Gender diversity outlook grim for hedge funds

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(pictured: Jane Buchan)

By Wouter Klijn*

Female hedge fund managers are performing equally well as their male peers, but they find it harder to raise money. And the outlook is not good.

Jane Buchan, chief executive and co-founder of the US funds-of-hedge funds firm PAAMCO, had always been sceptical about the claim that female fund managers outperform their male peers.

After all, most successful managers enjoy a similar training to become portfolio managers and so, adjusted for the strategy and constraints of their individual mandates, their results should be similar as well.

When she asked two academic friends to revisit the data for the hedge fund sector, she was pleased to find that male and female managers indeed produce similar results.

“There has been this undercurrent in this industry that uses data streams to show women are better managers,” Buchan said during a presentation at the Alternatives Investment Management Association (AIMA) Australia Annual Forum 2016 last wee.

“I decided to go back to the data. I’m a former academic, a former professor and I called up a couple of my friends and said: ‘What do you think about this? Let’s do a really rigorous study.’

The two academics who Buchan had approached were Finance Professor Rajesh Aggarwal and Assistant Finance Professor Nicole Boyson at the D’Amore-McKim Northern University School of Business in Boston.

Aggarwal and Boyson summarised their findings in a paper that was published in the Review of Financial Economics.

“When Rajesh and Nicky called me, they said: ‘We just don’t see it. Female hedge fund managers perform the same as guys. We can’t substantiate that women are better.

“Judy (Posnikoff, Managing Director, Portfolio Construction Group at PAAMCO) and I looked at each other and said: ‘Hallelujah, this is terrific news.’

“This wonderful news from our viewpoint, which is that all of us manage money in the same way. We are all trained investors …, there is no difference.”

But the two academics had some bad news too.

Their study indicated that female hedge fund managers found it harder to raise capital than their male peers.

“The bad news was that once you control for assets under management women had to do substantial better to get the money,” Buchan said.

“Their performance records were the same, but they had to do better.”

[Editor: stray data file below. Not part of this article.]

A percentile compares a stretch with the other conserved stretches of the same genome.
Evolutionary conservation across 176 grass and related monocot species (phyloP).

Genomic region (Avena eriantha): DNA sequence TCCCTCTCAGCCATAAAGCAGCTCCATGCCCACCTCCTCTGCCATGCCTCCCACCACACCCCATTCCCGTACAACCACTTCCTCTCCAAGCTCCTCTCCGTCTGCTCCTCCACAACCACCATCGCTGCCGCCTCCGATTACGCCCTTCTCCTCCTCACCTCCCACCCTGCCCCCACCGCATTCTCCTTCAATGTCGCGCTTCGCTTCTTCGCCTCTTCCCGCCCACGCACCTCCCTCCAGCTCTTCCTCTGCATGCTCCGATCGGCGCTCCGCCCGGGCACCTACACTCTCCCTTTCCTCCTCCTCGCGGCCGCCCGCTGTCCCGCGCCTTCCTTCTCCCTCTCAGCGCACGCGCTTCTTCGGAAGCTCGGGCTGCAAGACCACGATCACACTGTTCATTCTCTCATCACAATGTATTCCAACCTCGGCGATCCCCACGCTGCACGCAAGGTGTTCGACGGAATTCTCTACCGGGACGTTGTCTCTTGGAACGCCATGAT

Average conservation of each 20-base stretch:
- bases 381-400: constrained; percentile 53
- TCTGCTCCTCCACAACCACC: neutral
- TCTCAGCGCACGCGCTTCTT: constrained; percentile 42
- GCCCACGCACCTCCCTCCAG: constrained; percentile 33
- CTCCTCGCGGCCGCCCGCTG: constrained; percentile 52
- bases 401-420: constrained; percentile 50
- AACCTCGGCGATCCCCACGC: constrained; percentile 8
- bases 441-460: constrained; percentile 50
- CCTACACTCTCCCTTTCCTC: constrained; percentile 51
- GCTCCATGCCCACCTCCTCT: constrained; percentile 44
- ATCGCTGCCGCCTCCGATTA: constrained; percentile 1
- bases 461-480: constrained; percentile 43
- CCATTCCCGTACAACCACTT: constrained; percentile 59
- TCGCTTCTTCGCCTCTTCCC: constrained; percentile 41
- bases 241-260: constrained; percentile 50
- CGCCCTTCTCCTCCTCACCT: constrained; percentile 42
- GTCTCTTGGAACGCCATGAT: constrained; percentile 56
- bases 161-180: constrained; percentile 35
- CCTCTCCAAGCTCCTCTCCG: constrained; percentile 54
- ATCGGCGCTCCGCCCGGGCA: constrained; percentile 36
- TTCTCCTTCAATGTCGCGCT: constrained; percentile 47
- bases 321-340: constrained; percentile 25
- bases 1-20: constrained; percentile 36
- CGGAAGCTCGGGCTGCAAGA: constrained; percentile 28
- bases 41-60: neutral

The study found no clear reason as to why female hedge fund managers tend to attract less a capital, but it did look at media mentions as a proxy for investor interest and found that they were often overlooked.

“[They] looked at mentions in the press and there were a lot less. When they were mentioned it was all about career and life/balance issues, rather than about trades,” Buchan said.

This in turn affects how people view successful managers.

We all have an image in our minds of what a successful hedge fund manager looks like and when it is different (to that image) it is harder to get over the hurdle.”

Unfortunately, this also meant that firms with female hedge fund managers were more likely to fail in their start-up phases than all-male firms, the academics found.

“Funds with at least one female manager fail at higher rates, driven by difficulty in raising capital,” they wrote in the report.

“Surviving funds with at least one female manager have better performance than male-managed surviving funds, consistent with the idea that female managers need to perform better for their funds to survive,” they said.

Buchan also noted that the situation wasn’t getting any better, as today fewer women are choosing a career in asset management.

“Women are not entering the asset management business at the already low rates that they historically have been,” she said. “We are losing a lot of women who have quantitative skills to technology.”

* Wouter Klijn is director of content at Investment Innovation Institute [i3], Australia’s leading investment conference company.

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